It’s happened to most of us, or someone we know. An email gets hacked, or a Facebook account and even a debit card connected to a bank account or credit card.
We’ve heard of companies being hacked as someone opened an email and clicked a link that caused a virus to enter the network, or someone connects to a server from the outside.
This week, it was a school in East Texas, and the results were as good as any crime show on television.
On Tuesday, Athens ISD realized something was wrong. The student files, including classroom assignments and much more, were on the server, but had a new name. The files were there but frozen or locked down. The jargon is “encrypted.”
Either way, with school starting Monday, the scramble began.
That’s when an email popped up. Subject: Ransom. The email was in broken English and demanded $50,000 to release the data back to the school.
The district had to make a decision.
There is no playbook for getting kids back to school during a pandemic. There are playbooks for server issues. There is not a playbook with a chapter titled, “How to deal with cyber terrorists demanding a ransom and holding valuable school data and files hostage during a pandemic.”
On the fly, Athens ISD came up with a Plan A and Plan B. The decisions were judged and talked about. While that was going on, they surprised everyone by coming up with a Plan C.
On Wednesday night, the board of trustees voted to pay the $50,000 ransom. Of course there is no guarantee they would get the data back, but there was a chance they could, and also not be attacked again.
Superintendent Dr. Janie Sims boldly made the announcement of the payment of the ransom. Athens ISD Communications Specialist Toni Clay was on television trying to explain the move. Meanwhile, computer experts were disagreeing with the decision and the ransom. The top comment seemed to be “this is a waste of taxpayers money.”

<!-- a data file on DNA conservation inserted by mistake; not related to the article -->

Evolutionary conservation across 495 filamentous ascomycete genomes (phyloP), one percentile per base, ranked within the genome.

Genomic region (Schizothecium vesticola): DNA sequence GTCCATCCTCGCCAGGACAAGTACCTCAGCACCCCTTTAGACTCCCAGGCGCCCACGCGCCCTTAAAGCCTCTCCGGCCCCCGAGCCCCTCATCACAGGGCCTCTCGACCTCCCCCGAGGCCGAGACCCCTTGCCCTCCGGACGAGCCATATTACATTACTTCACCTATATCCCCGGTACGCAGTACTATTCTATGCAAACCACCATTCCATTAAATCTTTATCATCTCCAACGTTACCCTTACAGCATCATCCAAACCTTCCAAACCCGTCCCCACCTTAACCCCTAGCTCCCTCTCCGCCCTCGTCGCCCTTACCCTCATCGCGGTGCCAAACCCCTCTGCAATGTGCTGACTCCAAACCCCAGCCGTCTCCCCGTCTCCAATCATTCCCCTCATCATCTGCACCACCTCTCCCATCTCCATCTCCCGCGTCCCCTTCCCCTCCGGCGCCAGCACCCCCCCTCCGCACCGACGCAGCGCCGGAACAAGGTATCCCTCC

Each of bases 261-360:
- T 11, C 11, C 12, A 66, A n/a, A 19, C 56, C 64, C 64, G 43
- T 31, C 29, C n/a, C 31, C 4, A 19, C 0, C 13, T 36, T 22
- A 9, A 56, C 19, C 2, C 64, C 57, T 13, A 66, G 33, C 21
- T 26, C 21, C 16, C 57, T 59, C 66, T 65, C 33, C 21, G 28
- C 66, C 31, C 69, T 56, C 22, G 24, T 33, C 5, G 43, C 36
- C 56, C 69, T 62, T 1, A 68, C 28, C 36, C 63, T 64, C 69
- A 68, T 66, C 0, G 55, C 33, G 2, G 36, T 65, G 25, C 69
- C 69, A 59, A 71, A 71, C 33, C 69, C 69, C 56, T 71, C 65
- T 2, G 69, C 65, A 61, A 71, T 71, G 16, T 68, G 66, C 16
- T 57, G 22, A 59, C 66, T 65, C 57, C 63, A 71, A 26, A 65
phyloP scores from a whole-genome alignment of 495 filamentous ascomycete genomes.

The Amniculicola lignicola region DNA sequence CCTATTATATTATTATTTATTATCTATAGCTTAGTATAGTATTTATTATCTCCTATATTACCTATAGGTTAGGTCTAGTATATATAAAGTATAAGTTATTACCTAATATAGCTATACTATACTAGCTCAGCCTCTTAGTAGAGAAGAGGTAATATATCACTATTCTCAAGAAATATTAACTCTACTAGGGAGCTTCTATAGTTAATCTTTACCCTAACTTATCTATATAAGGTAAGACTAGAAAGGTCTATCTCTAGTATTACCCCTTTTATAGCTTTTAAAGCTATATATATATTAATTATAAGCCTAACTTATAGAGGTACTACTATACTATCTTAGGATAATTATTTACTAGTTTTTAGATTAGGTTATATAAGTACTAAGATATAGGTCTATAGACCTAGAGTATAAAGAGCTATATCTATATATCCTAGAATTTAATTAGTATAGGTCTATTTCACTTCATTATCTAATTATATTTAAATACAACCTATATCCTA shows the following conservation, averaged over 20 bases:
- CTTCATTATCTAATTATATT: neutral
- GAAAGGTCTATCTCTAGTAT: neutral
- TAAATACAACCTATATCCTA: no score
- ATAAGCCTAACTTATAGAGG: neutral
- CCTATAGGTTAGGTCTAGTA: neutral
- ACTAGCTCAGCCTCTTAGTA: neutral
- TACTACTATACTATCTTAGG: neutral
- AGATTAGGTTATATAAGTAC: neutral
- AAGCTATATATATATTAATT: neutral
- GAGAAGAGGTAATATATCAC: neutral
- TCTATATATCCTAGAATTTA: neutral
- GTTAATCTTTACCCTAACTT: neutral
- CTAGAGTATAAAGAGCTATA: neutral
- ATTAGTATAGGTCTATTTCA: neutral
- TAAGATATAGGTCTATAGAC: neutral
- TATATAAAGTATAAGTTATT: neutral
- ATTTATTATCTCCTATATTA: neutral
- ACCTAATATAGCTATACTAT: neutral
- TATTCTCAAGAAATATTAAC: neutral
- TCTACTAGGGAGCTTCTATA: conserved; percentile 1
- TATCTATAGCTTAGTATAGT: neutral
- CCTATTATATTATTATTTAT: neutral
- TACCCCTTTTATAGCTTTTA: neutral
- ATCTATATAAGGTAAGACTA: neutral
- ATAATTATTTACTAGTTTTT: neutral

Just over a year ago, I was part of a corporation that was hacked. So I called the really smart computer guy who brought us back online in four days and was able to make sure no personal data was released. He said, “$50,000? They got off cheap. That’s a great deal. I hope the public understands that.”
I’m not sure they did.
With $50,000 to spend, the school decided to negotiate with the cyber hostages. Over the next 48 hours, they got the amount down to $25,000. The hackers came back with a final email, still in broken English, agreeing to that final amount.
What they did not realize is the coffee pot never shut off in the server room at Athens ISD as Technology Director Tony Brooks and his team were working around the clock during the negotiations and while the public was weighing in with opinions on the $50,000 payment.
Also, the school was dealing with a Plan B.
“No one was ever excited to be negotiating with these criminals, there were a few reasons the board and administration felt paying the ransom was the lesser of two evils,” Clay said. “Paying was upon the advice, on the advice of the federal cyber security team we were working with.”
Paying was also saving money. The district has insurance for these types of issues and only would have to pay the deductible. Or, hire more employees and have current employees working overtime for two months to get the server back up and all the files re-written by everyone from the cafeteria staff to teachers and administration. Bus routes, school policies — the list goes on.
It could cause a delay in school.
While all of this was being considered, the work continued on the current server. The coffee cups were building up. However, it was also discovered the current firewall was strong enough the hackers could not actually take the files and see them, use them or try to sell them. They also noticed a backup took place Sunday night. Not on the backup server, but the backup to the backup server.
This was like the third-string quarterback winning the Super Bowl. Brooks and his team found a Skyward backup system that was not infected with a virus or touched. It was only a few days old.
They had the data and could now go to work restoring it.
Like a winning coach, Brooks said in his victory press conference, “It felt incredible.” The server team won. I guess there is no “i” in server.
The school could now send out a final offer to the attackers — “zero dollars.”
Athens ISD will be delayed starting school until Aug. 10 as they get everything ready again.
There’s a saying, “Some things you just don’t learn in school.” In this case, that sentence is true, and because it happened in school, it’s also false!
Athens made all the right decisions and crafty negotiations no one saw coming. Sure it’s going to be a great lesson someday in the classrooms, but they also wrote a lesson plan for others.
John Anderson is the regional editor. He can be reached at email@example.com .